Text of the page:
General Jean Baptiste Pelletier
Born: February 16, 1777
Place of Birth: Éclaron, Haute-Marne, France
Died: May 27, 1862
Place of Death: Versailles, France
Arc de Triomphe: PELLETIER on the north pillar
The son of a clerk, Jean Baptiste Pelletier was commissioned as a sous-lieutenant at the artillery school of Châlons in June of 1793. A month later he was promoted to lieutenant and sent to the 2nd Foot Artillery in the Army of the Rhine, but then in September he joined the Army of the North. Pelletier was promoted to capitaine in April of 1794 and then in 1795 he was employed in the 17th military division. He served with the Army of Italy from 1796 to 1801.
In June of 1804 Pelletier was promoted to chef de bataillon and appointed deputy director of artillery at Toulouse. Two months later he joined the 7th Foot Artillery and then in December of 1805 he took command of the artillery of the reserve of the Army of the North. In August of 1806 Pelletier was named major in the 8th Foot Artillery and then he commanded the artillery of Wittenberg. In June of 1807 he fought at the Battle of Friedland as commander of the artillery of Verdier's division. Within a few weeks Pelletier received a promotion to colonel and he was appointed director of artillery at Warsaw. In 1808 he was named a Baron of the Empire and in 1809 he passed to the service of the Grand Duchy of Warsaw as a général de brigade. That year he served against Austria in Poland.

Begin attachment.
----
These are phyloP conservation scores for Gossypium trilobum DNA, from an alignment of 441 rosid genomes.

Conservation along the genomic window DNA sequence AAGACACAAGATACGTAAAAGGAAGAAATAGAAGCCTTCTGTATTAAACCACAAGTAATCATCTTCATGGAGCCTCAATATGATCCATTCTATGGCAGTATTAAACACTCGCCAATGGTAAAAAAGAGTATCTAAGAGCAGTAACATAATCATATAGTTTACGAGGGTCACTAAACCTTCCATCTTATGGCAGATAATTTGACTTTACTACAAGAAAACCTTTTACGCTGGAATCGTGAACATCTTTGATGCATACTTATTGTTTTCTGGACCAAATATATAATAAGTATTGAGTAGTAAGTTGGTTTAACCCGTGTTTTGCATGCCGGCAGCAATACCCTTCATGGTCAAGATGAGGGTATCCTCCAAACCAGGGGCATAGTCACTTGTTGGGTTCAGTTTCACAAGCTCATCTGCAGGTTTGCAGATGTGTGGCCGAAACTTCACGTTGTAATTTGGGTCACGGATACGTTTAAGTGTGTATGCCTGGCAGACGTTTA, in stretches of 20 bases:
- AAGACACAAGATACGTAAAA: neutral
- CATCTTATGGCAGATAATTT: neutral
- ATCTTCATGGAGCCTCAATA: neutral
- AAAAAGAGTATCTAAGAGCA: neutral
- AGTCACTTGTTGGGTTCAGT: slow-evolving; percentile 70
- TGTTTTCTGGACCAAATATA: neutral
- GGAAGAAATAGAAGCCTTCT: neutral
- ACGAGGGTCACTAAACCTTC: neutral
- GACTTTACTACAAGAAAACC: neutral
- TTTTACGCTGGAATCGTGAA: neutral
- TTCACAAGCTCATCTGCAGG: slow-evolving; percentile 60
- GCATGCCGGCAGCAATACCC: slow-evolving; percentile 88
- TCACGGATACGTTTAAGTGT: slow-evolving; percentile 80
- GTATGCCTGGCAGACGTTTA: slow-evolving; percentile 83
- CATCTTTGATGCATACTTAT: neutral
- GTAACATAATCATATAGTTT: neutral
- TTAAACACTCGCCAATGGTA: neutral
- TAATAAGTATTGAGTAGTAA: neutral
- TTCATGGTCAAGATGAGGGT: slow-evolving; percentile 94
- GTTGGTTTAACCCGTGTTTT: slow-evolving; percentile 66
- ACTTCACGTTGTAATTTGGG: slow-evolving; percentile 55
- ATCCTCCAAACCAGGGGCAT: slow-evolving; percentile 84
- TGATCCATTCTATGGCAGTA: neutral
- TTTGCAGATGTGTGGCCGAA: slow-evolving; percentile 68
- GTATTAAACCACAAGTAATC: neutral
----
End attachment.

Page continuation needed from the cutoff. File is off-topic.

In 1812 Pelletier took command of the artillery and engineers of Poniatowski's V Corps for the campaign against Russia. He took part in the campaign and during the retreat he was taken prisoner in early November at the combat of Wiazma. In the meantime he was named a Knight of the Military Order of the Grand Duchy of Warsaw.
Pelletier returned to France in August of 1814 and he re-entered French service as a général de brigade. The restored Bourbons named him a Knight of Saint Louis but also put him on non-activity. Pelletier rallied to Napoleon for the Hundred Days of 1815 and he was given command of the artillery of General Reille's II Corps. He served on the campaign in June and fought at the Battle of Waterloo. Afterwards he continued a successful military career.
- Divry, Arnauld. Les Noms Gravés sur l'Arc de Triomphe. Paris: L'Harmattan, 2017.
- Six, Georges. Dictionnaire Biographique des Généraux & Amiraux Français de la Révolution et de l'Empire (1792-1814). 2 vols. Paris: Gaston Saffroy, 2003.
Updated January 2021
© Nathan D. Jensen